The demagogue in labour’s mart –

O honest toil, take heed!

His selfish and rapacious part

Is just to make the workers smart,

That he, the drone, may feed!

    The British Workman May 1856: 64.

The poem went on to refer to ‘noble Labour’ the honest workers who were at risk of being led astray and exploited by political agitators.

Figure 1 The British Workman February 1855:3.

The British Workwoman often referred to political or social issues in a less direct way than the British Workman, preferring to impart their views through fictional stories. For example in the July and August 1872 issues of the magazine a story entitled ‘Thirty Years Ago – A Story of a Strike of Factory Hands’ [4]  written by the anonymous ‘E.B.’ was published which referred to the mill workers’ strikes, in Manchester and surrounding towns in 1842. The economic depression of 1842 saw increased unemployment and slackened trade which resulted in many employers cutting wages. A series of strikes followed across the country supported by the Chartists.[5] The British Workwoman story was set in Bancroft’s Mill in Manchester where the new young employee Jane was about to start work. She was warned about ‘over-dressed Anne’ who wore a new gown to work paid for by credit. Anne was in support of the strikes and felt sympathy those who had gone hungry due to wage cuts. Through references to Anne’s misplaced priorities readers were encouraged to identify with the main protagonists who took a very disapproving view of Anne’s dress and political position. Instead they sympathised with the difficulties the employers faced. They commented that the poverty resulting from reduced wages could have been avoided as:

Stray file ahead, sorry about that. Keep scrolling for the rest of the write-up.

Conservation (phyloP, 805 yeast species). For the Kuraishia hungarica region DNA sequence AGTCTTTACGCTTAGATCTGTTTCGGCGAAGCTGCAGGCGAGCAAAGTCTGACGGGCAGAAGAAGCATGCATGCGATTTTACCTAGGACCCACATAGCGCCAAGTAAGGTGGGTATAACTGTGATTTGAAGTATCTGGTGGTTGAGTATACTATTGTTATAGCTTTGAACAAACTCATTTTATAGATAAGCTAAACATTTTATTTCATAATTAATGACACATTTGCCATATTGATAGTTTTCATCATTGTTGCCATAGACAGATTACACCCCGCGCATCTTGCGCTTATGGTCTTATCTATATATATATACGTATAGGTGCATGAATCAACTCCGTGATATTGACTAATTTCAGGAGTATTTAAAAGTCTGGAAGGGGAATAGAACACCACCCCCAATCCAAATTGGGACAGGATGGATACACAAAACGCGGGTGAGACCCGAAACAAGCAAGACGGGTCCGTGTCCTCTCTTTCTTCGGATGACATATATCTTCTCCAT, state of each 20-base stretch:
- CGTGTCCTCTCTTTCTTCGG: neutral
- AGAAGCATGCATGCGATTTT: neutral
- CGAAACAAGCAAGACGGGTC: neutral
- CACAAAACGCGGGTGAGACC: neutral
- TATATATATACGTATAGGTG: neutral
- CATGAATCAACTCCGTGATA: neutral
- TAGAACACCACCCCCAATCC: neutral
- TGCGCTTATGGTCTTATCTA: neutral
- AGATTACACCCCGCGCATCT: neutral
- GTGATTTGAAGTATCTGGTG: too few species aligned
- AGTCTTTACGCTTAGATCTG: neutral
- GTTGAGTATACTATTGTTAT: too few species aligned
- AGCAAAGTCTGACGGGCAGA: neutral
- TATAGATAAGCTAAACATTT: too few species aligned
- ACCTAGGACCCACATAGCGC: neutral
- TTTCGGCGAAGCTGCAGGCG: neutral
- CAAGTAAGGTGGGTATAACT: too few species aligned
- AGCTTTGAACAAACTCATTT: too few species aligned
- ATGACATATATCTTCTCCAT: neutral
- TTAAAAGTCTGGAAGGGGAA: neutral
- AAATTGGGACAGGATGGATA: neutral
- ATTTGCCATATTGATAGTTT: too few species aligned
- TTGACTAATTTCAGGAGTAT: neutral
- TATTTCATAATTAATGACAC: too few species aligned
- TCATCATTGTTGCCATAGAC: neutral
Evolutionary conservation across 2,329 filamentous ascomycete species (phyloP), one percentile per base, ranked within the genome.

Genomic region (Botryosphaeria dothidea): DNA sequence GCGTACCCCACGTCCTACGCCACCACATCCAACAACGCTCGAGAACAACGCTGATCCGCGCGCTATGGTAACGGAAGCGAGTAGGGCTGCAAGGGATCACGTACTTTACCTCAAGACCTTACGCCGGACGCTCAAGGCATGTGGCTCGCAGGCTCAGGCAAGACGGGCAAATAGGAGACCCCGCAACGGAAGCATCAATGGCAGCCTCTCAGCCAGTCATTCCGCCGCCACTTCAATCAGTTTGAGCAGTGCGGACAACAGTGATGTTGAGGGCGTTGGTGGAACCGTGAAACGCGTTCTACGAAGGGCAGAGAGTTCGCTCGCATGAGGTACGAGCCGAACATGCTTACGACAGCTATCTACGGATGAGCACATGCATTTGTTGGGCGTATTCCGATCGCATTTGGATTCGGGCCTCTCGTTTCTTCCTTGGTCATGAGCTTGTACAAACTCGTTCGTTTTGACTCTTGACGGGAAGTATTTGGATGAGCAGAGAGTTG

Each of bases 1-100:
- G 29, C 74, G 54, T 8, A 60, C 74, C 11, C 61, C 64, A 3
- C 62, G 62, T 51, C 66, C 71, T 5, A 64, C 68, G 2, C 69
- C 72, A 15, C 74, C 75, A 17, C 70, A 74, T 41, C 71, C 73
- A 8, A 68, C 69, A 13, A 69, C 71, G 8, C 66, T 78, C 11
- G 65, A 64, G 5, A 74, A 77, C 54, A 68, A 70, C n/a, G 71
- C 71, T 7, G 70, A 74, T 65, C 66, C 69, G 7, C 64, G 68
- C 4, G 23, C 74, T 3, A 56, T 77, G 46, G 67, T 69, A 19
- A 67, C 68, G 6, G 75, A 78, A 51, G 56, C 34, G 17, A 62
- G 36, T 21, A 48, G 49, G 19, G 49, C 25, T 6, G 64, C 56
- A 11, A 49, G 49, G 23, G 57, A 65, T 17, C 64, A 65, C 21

“Too many in good times, spend all they get when they might save: then, when the bad times come, they haven’t a penny to fly to. If people will be extravagant, they mun pay for it” and Mrs. Weston glanced at Anne Boyce’s finery.

The British Workwoman July 1872:78

After the ‘threatened’ strike eventually occurred in neighbouring workplaces none of the Bancroft millworkers participated but in support of the strike Anne set fire to the mill in which she almost died. Fully repentant Anne prayed for forgiveness, she renounced her ways and ‘tore off from her dress some useless finery and trampled it under feet’. She proclaimed, ‘For dress I’ve sold my precious soul to the devil.’ Forever plagued by a sense of insecurity and terror of the law Anne emigrated to Canada. The story concluded with an alternative conciliatory way forward for workers to address the injustices of their employment:

Brighter days dawned on the factory operatives; trade briskened, wages rising proportionately. The improvement to their condition was taken up by some of the wisest and most humane senators of the land, amongst whom may be mentioned the true friend of the poor, his Lordship the noble Earl of Shaftesbury. They had faith in their efforts; experience of the evils of the late strike taught them that measures of violence were backward steps to advancement.